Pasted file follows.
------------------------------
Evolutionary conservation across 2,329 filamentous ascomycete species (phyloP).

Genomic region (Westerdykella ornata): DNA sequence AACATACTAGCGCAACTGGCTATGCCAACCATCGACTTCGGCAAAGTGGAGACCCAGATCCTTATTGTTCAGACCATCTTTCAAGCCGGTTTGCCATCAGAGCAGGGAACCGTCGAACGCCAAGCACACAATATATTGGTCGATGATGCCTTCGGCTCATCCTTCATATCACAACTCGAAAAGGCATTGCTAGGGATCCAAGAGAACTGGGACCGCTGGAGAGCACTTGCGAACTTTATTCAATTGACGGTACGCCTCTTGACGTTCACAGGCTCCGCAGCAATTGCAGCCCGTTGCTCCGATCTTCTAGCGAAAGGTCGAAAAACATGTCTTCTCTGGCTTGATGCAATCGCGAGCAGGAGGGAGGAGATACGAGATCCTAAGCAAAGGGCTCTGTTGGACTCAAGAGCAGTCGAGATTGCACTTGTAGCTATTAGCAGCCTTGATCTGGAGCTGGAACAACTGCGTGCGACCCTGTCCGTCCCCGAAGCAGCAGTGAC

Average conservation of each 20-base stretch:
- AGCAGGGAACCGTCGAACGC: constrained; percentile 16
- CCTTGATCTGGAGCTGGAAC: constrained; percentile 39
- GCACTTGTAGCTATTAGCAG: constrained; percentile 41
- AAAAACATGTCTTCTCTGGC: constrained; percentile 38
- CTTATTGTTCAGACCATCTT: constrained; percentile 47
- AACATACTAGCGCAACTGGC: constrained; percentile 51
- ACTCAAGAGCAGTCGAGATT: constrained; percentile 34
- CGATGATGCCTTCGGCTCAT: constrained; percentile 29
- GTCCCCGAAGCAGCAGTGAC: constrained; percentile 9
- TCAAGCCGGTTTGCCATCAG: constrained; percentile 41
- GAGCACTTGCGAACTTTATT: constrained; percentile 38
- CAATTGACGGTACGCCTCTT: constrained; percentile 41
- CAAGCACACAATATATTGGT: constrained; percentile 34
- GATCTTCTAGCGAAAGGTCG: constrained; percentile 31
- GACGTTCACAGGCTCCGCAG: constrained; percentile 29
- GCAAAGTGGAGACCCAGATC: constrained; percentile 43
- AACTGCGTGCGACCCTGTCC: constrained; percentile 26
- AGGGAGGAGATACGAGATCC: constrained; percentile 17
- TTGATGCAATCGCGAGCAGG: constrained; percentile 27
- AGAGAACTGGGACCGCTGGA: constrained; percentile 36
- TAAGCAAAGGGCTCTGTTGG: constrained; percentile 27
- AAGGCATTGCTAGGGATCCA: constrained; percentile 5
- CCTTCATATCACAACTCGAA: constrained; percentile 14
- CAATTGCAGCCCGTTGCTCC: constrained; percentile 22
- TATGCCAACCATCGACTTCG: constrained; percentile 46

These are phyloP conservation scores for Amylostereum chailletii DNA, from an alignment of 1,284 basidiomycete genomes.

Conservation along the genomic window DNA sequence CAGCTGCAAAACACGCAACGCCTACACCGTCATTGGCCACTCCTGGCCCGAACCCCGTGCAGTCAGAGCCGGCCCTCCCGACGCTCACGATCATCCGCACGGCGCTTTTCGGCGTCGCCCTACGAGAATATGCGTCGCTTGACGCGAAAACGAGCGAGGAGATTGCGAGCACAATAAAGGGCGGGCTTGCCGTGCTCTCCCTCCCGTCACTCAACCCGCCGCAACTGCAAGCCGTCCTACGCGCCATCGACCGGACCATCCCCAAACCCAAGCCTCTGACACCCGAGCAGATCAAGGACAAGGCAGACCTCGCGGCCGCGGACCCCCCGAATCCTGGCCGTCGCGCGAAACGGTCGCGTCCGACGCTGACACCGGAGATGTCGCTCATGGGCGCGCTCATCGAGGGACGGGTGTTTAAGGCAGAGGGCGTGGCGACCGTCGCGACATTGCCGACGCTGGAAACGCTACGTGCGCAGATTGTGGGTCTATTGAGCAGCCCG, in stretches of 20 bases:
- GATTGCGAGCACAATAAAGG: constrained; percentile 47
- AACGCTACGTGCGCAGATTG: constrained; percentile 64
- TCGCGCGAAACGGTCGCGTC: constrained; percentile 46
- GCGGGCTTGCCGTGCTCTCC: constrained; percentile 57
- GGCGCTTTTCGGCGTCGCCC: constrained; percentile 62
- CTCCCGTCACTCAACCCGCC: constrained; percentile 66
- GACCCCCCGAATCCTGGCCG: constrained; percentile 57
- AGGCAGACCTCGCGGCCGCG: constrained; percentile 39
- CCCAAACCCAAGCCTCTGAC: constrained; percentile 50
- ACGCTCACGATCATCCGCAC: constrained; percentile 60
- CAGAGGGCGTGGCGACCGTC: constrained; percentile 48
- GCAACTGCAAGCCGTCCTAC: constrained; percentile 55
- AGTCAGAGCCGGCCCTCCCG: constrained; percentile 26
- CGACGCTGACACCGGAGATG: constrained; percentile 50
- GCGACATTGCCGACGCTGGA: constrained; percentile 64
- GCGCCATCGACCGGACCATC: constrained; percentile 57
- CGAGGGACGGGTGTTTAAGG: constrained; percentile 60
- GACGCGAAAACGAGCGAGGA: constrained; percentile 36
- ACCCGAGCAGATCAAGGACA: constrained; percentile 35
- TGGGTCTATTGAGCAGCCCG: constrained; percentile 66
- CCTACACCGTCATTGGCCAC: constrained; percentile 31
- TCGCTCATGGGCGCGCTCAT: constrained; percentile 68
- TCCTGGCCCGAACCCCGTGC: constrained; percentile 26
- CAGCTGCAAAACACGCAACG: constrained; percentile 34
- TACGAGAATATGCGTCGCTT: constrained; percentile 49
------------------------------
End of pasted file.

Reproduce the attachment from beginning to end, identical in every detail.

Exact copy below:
Evolutionary conservation across 2,329 filamentous ascomycete species (phyloP).

Genomic region (Westerdykella ornata): DNA sequence AACATACTAGCGCAACTGGCTATGCCAACCATCGACTTCGGCAAAGTGGAGACCCAGATCCTTATTGTTCAGACCATCTTTCAAGCCGGTTTGCCATCAGAGCAGGGAACCGTCGAACGCCAAGCACACAATATATTGGTCGATGATGCCTTCGGCTCATCCTTCATATCACAACTCGAAAAGGCATTGCTAGGGATCCAAGAGAACTGGGACCGCTGGAGAGCACTTGCGAACTTTATTCAATTGACGGTACGCCTCTTGACGTTCACAGGCTCCGCAGCAATTGCAGCCCGTTGCTCCGATCTTCTAGCGAAAGGTCGAAAAACATGTCTTCTCTGGCTTGATGCAATCGCGAGCAGGAGGGAGGAGATACGAGATCCTAAGCAAAGGGCTCTGTTGGACTCAAGAGCAGTCGAGATTGCACTTGTAGCTATTAGCAGCCTTGATCTGGAGCTGGAACAACTGCGTGCGACCCTGTCCGTCCCCGAAGCAGCAGTGAC

Average conservation of each 20-base stretch:
- AGCAGGGAACCGTCGAACGC: constrained; percentile 16
- CCTTGATCTGGAGCTGGAAC: constrained; percentile 39
- GCACTTGTAGCTATTAGCAG: constrained; percentile 41
- AAAAACATGTCTTCTCTGGC: constrained; percentile 38
- CTTATTGTTCAGACCATCTT: constrained; percentile 47
- AACATACTAGCGCAACTGGC: constrained; percentile 51
- ACTCAAGAGCAGTCGAGATT: constrained; percentile 34
- CGATGATGCCTTCGGCTCAT: constrained; percentile 29
- GTCCCCGAAGCAGCAGTGAC: constrained; percentile 9
- TCAAGCCGGTTTGCCATCAG: constrained; percentile 41
- GAGCACTTGCGAACTTTATT: constrained; percentile 38
- CAATTGACGGTACGCCTCTT: constrained; percentile 41
- CAAGCACACAATATATTGGT: constrained; percentile 34
- GATCTTCTAGCGAAAGGTCG: constrained; percentile 31
- GACGTTCACAGGCTCCGCAG: constrained; percentile 29
- GCAAAGTGGAGACCCAGATC: constrained; percentile 43
- AACTGCGTGCGACCCTGTCC: constrained; percentile 26
- AGGGAGGAGATACGAGATCC: constrained; percentile 17
- TTGATGCAATCGCGAGCAGG: constrained; percentile 27
- AGAGAACTGGGACCGCTGGA: constrained; percentile 36
- TAAGCAAAGGGCTCTGTTGG: constrained; percentile 27
- AAGGCATTGCTAGGGATCCA: constrained; percentile 5
- CCTTCATATCACAACTCGAA: constrained; percentile 14
- CAATTGCAGCCCGTTGCTCC: constrained; percentile 22
- TATGCCAACCATCGACTTCG: constrained; percentile 46

These are phyloP conservation scores for Amylostereum chailletii DNA, from an alignment of 1,284 basidiomycete genomes.

Conservation along the genomic window DNA sequence CAGCTGCAAAACACGCAACGCCTACACCGTCATTGGCCACTCCTGGCCCGAACCCCGTGCAGTCAGAGCCGGCCCTCCCGACGCTCACGATCATCCGCACGGCGCTTTTCGGCGTCGCCCTACGAGAATATGCGTCGCTTGACGCGAAAACGAGCGAGGAGATTGCGAGCACAATAAAGGGCGGGCTTGCCGTGCTCTCCCTCCCGTCACTCAACCCGCCGCAACTGCAAGCCGTCCTACGCGCCATCGACCGGACCATCCCCAAACCCAAGCCTCTGACACCCGAGCAGATCAAGGACAAGGCAGACCTCGCGGCCGCGGACCCCCCGAATCCTGGCCGTCGCGCGAAACGGTCGCGTCCGACGCTGACACCGGAGATGTCGCTCATGGGCGCGCTCATCGAGGGACGGGTGTTTAAGGCAGAGGGCGTGGCGACCGTCGCGACATTGCCGACGCTGGAAACGCTACGTGCGCAGATTGTGGGTCTATTGAGCAGCCCG, in stretches of 20 bases:
- GATTGCGAGCACAATAAAGG: constrained; percentile 47
- AACGCTACGTGCGCAGATTG: constrained; percentile 64
- TCGCGCGAAACGGTCGCGTC: constrained; percentile 46
- GCGGGCTTGCCGTGCTCTCC: constrained; percentile 57
- GGCGCTTTTCGGCGTCGCCC: constrained; percentile 62
- CTCCCGTCACTCAACCCGCC: constrained; percentile 66
- GACCCCCCGAATCCTGGCCG: constrained; percentile 57
- AGGCAGACCTCGCGGCCGCG: constrained; percentile 39
- CCCAAACCCAAGCCTCTGAC: constrained; percentile 50
- ACGCTCACGATCATCCGCAC: constrained; percentile 60
- CAGAGGGCGTGGCGACCGTC: constrained; percentile 48
- GCAACTGCAAGCCGTCCTAC: constrained; percentile 55
- AGTCAGAGCCGGCCCTCCCG: constrained; percentile 26
- CGACGCTGACACCGGAGATG: constrained; percentile 50
- GCGACATTGCCGACGCTGGA: constrained; percentile 64
- GCGCCATCGACCGGACCATC: constrained; percentile 57
- CGAGGGACGGGTGTTTAAGG: constrained; percentile 60
- GACGCGAAAACGAGCGAGGA: constrained; percentile 36
- ACCCGAGCAGATCAAGGACA: constrained; percentile 35
- TGGGTCTATTGAGCAGCCCG: constrained; percentile 66
- CCTACACCGTCATTGGCCAC: constrained; percentile 31
- TCGCTCATGGGCGCGCTCAT: constrained; percentile 68
- TCCTGGCCCGAACCCCGTGC: constrained; percentile 26
- CAGCTGCAAAACACGCAACG: constrained; percentile 34
- TACGAGAATATGCGTCGCTT: constrained; percentile 49